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Goodboybob is a bit of a find in Santa Monica, hiding amid film production offices and buildings, but everything from the stellar coffee and wine menu to the food is worth the effort. The well-named Rolex chapati wrap takes warm Indian flatbread and rolls in scallions and eggs for an alternate take on the popular breakfast burrito. A spicy sauce adds heat and an acidic punch. Coffee nerds might be keen on tasting one of the shop’s Cup of Excellence brews for a special morning drink pairing. —Matthew Kang

Rolex Chapati from Goodboybob in Santa Monica
Rolex chapati
Matthew Kang

Jubako bento from n/naka

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N/Naka’s end-of-year jubako, or stacked bento, featured an array of incredible kaiseki bites from cherry wood-smoked salmon to yamagoyaki. The lower bento featured a gorgeous sashimi and nigiri set with pristine seafood. An indulgent chocolate Basque cheesecake from chef Hansuk Cho provides a rich, sweet finish. N/Naka offers a champagne pairing with Dom Perignon, just one more way to cap off a truly remarkable restaurant meal at home. —Matthew Kang

N/Naka’s bento
N/Naka’s bento
Matthew Kang

Gumbo from Swift Cafe

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When the weather turned chilly in the late fall, Swift Cafe owner/chef Kyndra McCrary experimented with her gumbo recipe and threw out a modest call on Instagram to pick it up. Those of us who know McCrary’s style, know that she’s a skilled chef who tries to substitute healthier ingredients in place of ones that are high in fat and salt. But her technique brings such wonderful flavor to her dishes, that you hardly miss it or care that her gumbo doesn’t use bacon and that she substituted vegan butter for actual butter. Her incredible, slightly spicy gumbo got the one thing that makes all the difference in any gumbo: the roux. It’s deeply dark, soulful, and thick with andouille sausage, chicken and did well with a bubbly Meinklang’s Foam Vulcan from Silverlake Wine. —Mona Holmes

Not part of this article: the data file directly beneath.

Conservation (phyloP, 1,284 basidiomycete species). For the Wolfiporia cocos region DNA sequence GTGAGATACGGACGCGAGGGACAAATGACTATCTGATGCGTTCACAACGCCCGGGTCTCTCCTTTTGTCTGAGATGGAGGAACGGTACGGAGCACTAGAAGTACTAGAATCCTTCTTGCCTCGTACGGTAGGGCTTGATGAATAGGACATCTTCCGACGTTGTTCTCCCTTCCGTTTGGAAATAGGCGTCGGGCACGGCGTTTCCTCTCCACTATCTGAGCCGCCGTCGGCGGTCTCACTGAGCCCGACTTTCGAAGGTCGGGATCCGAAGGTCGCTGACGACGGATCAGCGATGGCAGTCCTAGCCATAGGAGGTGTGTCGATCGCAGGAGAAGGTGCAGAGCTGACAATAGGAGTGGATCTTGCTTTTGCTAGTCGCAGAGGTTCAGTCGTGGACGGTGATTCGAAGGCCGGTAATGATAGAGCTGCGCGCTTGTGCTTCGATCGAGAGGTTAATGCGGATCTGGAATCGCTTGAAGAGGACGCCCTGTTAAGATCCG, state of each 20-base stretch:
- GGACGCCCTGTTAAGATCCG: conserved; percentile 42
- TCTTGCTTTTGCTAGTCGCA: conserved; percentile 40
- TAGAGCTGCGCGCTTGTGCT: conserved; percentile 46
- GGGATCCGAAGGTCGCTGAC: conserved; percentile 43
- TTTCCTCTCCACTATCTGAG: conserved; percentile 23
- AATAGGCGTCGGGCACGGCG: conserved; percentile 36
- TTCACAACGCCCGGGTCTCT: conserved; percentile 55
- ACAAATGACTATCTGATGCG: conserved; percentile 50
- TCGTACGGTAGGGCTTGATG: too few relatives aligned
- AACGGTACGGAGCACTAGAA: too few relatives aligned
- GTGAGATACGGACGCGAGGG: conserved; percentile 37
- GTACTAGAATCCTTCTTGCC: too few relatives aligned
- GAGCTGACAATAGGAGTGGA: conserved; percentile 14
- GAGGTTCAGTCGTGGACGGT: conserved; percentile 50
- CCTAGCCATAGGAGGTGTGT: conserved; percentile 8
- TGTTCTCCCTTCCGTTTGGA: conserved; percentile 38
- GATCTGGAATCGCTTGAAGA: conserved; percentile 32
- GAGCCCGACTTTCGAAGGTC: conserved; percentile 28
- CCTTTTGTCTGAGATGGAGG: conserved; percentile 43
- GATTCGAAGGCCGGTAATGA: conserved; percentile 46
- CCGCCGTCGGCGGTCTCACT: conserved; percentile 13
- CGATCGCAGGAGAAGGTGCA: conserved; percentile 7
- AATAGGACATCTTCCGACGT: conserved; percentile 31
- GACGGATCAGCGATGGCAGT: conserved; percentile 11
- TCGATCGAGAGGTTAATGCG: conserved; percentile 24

Gumbo from Swift Cafe in Leimert Park. [Official Photo]

Carbonara pizza from Bettina

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During a fall RV road trip where most meals were prepared on a camping stove top, we grew tired of this challenge and made a stop two hours north of home at Bettina. It took minutes to place a phone order, a quick hop off the 101, and Bettina’s carbonara pizza was in my possession. Cocktails also come in a cup (my husband was designated driver), so the Venetian spritz keeps enough acidity to pair with the rich, overwhelming, wonderful topping with ricotta, mozzarella, spicy provolone, pancetta, egg, pecorino, and so much black pepper. We ditched the RV for a bit and sat on the beach while I loudly wished this shop were closer to Los Angeles. —Mona Holmes